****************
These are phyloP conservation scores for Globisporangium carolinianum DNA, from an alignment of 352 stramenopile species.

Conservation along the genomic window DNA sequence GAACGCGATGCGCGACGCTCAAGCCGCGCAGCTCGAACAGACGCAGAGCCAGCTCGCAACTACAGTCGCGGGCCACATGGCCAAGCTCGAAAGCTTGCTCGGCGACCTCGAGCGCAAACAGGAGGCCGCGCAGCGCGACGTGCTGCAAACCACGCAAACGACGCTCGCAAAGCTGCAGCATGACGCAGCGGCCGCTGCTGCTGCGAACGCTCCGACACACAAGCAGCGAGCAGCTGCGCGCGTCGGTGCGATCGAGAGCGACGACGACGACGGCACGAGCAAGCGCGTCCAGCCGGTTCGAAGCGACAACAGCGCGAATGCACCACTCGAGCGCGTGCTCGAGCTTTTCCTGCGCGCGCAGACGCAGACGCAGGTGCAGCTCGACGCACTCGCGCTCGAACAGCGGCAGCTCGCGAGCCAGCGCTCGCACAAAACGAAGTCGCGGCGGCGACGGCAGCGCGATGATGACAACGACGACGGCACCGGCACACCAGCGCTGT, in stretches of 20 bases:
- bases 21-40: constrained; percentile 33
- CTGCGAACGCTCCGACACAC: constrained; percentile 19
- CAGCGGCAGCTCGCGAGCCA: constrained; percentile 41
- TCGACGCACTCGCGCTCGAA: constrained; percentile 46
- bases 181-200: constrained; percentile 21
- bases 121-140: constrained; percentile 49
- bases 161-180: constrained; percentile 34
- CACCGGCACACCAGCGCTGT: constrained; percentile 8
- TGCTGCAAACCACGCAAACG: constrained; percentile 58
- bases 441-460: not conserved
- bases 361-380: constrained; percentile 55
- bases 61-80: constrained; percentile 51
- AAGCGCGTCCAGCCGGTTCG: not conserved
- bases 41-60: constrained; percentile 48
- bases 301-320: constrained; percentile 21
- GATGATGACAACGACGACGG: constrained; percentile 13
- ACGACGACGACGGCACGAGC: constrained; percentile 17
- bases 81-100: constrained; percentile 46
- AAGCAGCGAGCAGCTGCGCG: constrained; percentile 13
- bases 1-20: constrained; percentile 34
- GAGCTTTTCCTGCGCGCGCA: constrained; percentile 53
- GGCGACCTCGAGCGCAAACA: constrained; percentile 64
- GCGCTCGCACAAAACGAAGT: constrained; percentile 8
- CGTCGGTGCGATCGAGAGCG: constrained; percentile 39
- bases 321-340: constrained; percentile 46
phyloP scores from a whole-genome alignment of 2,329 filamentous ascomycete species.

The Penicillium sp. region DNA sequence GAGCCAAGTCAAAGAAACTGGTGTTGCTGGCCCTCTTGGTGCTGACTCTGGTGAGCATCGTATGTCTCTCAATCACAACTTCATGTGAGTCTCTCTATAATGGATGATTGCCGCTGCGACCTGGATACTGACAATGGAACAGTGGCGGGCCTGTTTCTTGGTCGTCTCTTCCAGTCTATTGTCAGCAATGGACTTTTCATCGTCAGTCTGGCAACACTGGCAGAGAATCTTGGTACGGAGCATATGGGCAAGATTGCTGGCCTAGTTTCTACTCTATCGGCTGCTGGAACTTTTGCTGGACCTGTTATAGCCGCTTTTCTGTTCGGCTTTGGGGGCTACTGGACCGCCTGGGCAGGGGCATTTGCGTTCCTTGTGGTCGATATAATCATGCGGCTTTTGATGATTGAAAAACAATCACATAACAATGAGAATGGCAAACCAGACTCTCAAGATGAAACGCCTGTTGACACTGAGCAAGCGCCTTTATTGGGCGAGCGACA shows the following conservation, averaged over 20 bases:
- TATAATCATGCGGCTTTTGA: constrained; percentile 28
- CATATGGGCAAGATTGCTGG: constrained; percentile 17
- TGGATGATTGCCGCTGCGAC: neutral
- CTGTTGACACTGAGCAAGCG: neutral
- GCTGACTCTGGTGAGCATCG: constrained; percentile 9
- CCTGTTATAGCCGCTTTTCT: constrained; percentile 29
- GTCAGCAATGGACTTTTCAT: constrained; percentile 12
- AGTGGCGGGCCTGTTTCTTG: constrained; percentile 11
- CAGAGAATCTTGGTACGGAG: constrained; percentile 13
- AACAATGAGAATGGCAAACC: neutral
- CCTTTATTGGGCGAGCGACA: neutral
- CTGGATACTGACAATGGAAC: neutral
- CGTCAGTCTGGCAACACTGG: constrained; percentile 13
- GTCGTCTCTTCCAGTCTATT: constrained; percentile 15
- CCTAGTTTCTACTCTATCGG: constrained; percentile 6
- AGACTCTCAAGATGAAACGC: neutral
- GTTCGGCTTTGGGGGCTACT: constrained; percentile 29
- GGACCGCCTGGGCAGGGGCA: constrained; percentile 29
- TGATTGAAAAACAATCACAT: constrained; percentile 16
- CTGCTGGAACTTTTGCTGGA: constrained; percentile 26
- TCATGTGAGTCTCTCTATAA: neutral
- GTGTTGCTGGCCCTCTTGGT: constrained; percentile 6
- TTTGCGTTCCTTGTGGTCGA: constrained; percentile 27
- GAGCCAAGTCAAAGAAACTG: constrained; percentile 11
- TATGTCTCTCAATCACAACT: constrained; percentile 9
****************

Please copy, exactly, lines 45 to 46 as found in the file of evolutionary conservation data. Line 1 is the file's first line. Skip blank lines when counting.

- AGACTCTCAAGATGAAACGC: neutral
- GTTCGGCTTTGGGGGCTACT: constrained; percentile 29